Lockheed Begins F-16 Trials for Indian Air Force

BANGALORE, India: US aerospace major Lockheed Martin on Monday began
flying its three fighter F-16s here for trials of the medium multi-role
combat aircraft (MMRC) that the Indian Air Force (IAF) wants to buy, to replace its ageing MiG-21 fleet.


“The field trials will be conducted in Bangalore, Jaisalmer and Leh till Sep 18 in different conditions. We had the training
phase from Sep 3-5 in preparation for the trials,” Lockheed’s
international communications manager John Giese said. The trials near
Jaisalmer in Rajasthan and Leh
in Jammu and Kashmir next week will be to test the fighters in hot
weather conditions and in high-altitude mountain ranges.

The three F-16s, which are in service with the United Arab Emirates
(UAE) Air Force and stationed at Dubai air base, flew into Bangalore on
Sep 2, with Lockheed test pilots, US Air Force pilots and a team of engineers and technicians, for the 12-day trials.

“The fighters landed two days behind schedule due to inclement
weather and operational reasons. The training phase included
familiarising the IAF’s evaluation teams with the aircraft’s
capabilities and technologies, especially its latest electronic warfare
and navigational aids,” Giese said.

During the training phase, the fighters were stationed at the
state-run Hindustan Aeronautics Ltd. (HAL) airport on the outskirts of
the city. Demonstration of the aircraft, ability of its various systems
and the glass cockpit were held at the IAF’s Aircraft Systems &
Training Establishment (ASTE) complex, which is adjacent to the HAL
airstrip.

“As part of the trial preparation, all the three F-16s took to skies twice a day on hour-long sorties
despite cloudy weather and intermittent rains Sep 3-5. They flew mostly
in south-westerly direction towards Mysore,” a senior air traffic
control (ATC) official said on Sunday.

IAF’s test pilots flew with Lockheed’s test pilots in the tandem
twin-seater for a firsthand ‘feel’ of the aircraft and its ability to
manoeuvre for combat operations.

Though the advanced fourth generation F-16s participating in the
trials are not ‘Super Viper’, they are closest to the new version the
company will offer to the IAF if it wins the estimated $10-billion
order for the 126 planes.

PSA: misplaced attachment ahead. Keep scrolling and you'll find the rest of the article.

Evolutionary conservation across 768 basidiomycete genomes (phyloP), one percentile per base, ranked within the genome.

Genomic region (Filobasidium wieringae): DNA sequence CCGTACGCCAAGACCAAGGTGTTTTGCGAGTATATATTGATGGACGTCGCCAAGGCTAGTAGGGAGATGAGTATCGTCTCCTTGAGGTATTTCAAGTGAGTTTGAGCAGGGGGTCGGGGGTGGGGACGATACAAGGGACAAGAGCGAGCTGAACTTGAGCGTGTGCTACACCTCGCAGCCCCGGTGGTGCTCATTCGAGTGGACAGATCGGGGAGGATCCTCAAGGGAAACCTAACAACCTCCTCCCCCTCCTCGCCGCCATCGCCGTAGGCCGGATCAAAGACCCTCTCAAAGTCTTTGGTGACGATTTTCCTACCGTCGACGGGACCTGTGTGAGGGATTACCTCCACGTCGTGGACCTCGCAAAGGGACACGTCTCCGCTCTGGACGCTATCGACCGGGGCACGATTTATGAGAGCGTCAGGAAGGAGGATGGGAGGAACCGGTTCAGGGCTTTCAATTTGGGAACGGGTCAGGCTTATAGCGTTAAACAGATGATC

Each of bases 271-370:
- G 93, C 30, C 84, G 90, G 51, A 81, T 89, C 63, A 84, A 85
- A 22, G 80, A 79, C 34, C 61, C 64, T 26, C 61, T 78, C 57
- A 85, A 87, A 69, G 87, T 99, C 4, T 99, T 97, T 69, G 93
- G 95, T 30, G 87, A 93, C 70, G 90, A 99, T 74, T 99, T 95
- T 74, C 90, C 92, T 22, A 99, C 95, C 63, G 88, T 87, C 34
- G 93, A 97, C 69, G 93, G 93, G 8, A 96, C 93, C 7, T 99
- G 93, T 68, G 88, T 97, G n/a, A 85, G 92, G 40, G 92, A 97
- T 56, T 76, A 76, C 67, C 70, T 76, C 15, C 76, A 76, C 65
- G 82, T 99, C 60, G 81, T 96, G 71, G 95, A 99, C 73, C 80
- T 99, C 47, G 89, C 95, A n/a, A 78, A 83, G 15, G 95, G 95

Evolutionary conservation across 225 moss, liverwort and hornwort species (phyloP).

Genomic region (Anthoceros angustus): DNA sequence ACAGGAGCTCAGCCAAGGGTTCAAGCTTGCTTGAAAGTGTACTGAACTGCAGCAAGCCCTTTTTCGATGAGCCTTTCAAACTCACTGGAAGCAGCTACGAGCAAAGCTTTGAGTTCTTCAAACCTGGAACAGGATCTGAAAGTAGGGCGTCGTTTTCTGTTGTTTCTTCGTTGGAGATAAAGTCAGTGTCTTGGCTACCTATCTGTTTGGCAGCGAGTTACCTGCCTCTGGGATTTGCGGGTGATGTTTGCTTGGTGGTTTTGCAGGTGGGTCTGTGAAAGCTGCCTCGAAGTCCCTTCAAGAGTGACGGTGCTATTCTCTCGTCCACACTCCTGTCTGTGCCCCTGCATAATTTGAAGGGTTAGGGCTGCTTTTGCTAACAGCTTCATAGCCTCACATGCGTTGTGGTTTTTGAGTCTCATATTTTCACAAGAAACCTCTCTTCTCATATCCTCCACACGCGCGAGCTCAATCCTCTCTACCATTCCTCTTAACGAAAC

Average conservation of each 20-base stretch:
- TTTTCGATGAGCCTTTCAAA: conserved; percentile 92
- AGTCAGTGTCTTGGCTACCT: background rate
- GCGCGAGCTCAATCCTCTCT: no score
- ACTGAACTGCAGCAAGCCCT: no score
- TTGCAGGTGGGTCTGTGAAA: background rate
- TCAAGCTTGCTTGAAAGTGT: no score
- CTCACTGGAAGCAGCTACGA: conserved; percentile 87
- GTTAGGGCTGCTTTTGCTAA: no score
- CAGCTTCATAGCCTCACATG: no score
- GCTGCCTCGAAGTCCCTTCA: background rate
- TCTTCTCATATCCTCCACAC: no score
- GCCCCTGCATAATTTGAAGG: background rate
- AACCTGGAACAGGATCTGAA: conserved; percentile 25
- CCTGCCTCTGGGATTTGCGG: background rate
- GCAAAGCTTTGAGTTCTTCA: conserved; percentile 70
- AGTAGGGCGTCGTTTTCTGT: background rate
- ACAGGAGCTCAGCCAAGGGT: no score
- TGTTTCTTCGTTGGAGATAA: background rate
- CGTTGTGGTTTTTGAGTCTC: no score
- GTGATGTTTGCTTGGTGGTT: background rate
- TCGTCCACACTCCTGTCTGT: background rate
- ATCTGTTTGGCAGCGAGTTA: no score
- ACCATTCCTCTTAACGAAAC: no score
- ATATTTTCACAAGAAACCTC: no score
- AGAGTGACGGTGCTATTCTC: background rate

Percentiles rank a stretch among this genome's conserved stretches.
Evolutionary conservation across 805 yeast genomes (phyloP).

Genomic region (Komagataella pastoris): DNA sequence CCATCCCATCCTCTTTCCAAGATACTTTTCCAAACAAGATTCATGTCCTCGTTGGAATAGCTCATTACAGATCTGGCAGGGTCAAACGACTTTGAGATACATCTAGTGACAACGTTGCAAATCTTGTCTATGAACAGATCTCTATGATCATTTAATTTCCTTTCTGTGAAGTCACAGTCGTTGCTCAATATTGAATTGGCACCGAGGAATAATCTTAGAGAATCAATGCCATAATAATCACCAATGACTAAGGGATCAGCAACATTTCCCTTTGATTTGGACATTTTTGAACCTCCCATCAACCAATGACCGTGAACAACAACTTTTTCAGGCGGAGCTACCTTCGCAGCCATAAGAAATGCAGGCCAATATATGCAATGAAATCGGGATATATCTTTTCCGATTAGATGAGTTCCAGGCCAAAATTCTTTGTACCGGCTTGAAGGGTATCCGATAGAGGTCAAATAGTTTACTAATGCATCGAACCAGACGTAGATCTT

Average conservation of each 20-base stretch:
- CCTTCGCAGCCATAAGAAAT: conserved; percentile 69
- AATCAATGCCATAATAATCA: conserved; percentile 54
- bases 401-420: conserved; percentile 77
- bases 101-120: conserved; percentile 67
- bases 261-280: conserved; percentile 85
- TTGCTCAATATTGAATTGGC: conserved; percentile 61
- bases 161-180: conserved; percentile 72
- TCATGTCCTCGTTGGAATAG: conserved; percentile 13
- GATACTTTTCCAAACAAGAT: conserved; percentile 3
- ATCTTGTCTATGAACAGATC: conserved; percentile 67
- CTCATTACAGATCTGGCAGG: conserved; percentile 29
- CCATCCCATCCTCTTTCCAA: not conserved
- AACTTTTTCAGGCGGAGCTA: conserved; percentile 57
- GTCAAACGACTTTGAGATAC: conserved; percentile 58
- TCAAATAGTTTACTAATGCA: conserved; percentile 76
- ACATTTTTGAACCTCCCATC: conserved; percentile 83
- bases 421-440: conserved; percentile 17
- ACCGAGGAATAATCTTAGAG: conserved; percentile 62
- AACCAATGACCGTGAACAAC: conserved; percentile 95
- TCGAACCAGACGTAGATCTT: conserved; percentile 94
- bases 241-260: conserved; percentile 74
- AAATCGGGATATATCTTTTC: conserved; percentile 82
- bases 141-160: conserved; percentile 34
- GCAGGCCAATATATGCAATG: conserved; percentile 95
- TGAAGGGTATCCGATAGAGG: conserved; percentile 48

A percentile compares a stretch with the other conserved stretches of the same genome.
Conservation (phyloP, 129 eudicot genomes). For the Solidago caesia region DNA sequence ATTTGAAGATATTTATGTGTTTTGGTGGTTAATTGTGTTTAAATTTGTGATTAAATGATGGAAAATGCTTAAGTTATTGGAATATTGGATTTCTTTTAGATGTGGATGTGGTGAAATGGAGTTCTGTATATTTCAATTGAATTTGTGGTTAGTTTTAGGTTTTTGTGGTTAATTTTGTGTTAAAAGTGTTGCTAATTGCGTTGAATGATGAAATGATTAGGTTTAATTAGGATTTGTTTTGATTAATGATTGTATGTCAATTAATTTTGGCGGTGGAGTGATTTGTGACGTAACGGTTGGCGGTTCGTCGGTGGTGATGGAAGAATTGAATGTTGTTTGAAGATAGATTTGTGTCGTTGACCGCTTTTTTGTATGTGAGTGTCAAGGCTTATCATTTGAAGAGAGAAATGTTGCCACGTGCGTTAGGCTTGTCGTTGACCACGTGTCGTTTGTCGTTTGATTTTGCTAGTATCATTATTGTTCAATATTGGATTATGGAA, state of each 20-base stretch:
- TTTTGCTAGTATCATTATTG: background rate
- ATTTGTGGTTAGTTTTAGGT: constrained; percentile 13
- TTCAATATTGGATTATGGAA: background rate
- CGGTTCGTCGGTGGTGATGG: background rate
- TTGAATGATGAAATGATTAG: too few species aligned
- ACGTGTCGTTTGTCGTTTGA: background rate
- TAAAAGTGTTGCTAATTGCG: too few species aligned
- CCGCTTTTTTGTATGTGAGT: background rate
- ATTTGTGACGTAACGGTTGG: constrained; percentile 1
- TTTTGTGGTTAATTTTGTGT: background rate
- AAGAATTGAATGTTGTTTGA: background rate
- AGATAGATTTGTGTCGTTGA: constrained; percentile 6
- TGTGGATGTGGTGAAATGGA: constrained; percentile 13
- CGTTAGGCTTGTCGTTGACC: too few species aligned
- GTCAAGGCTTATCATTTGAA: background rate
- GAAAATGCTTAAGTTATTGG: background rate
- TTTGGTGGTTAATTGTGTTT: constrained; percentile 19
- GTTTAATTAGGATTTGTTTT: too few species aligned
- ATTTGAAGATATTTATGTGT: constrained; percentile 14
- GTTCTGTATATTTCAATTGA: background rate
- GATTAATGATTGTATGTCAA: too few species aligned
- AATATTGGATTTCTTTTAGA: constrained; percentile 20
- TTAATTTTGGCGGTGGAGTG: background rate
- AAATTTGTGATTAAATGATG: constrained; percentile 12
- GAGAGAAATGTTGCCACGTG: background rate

“The F-16IN Super Viper will be tailor-made to meet the requirements
of the IAF and will be the ultimate fourth generation fighter,” Giese
claimed.

According to Michael R. Griswold, Lockheed director, the F-16s, with
fifth generation capabilities, will demonstrate to the IAF their
striking power, speed, accuracy and its awesome 360-degree manoeuvres, with its sophisticated active electronically scanned array (AESA) radar.

The other five aircraft in the fray for the order are Boeing’s
F/A-181N Super Hornet, the Dassault Rafale, the Saab Gripen, the
Russian MiG-35 and the European consortium EADS Eurofighter Typhoon.

As per the global tender floated last year, the winning bidder will
have to deliver 18 aircrafts in fly-away condition, while the remaining
108 will be manufactured by HAL under a technology transfer deal.

The F-16
trials are taking place three weeks after Boeing flew in its two Super
Hornets Aug 14 and conducted trials for about 10 days from Aug 17 in
Bangalore, Jaisalmer and Leh.

“Initially, the IAF pilots will co-pilot the aircraft, taking
controls mid-air after familiarizing themselves with the systems and
the advanced navigation aids. In the subsequent trials, the IAF pilots
will take command of the aircraft for evaluating its various
parameters, including the use of weapons,” a Lockheed official said.

The IAF has formed twin teams of two test pilots each for the
trials, which will be conducted in three stages: pilot familiarzsation,
field trials and weapons systems trials. The third stage will be
conducted in the country of manufacture.

The technical evaluation was completed early this year after the six
manufacturers responded to the IAF’s Request for Proposal (RFP) in
August 2007.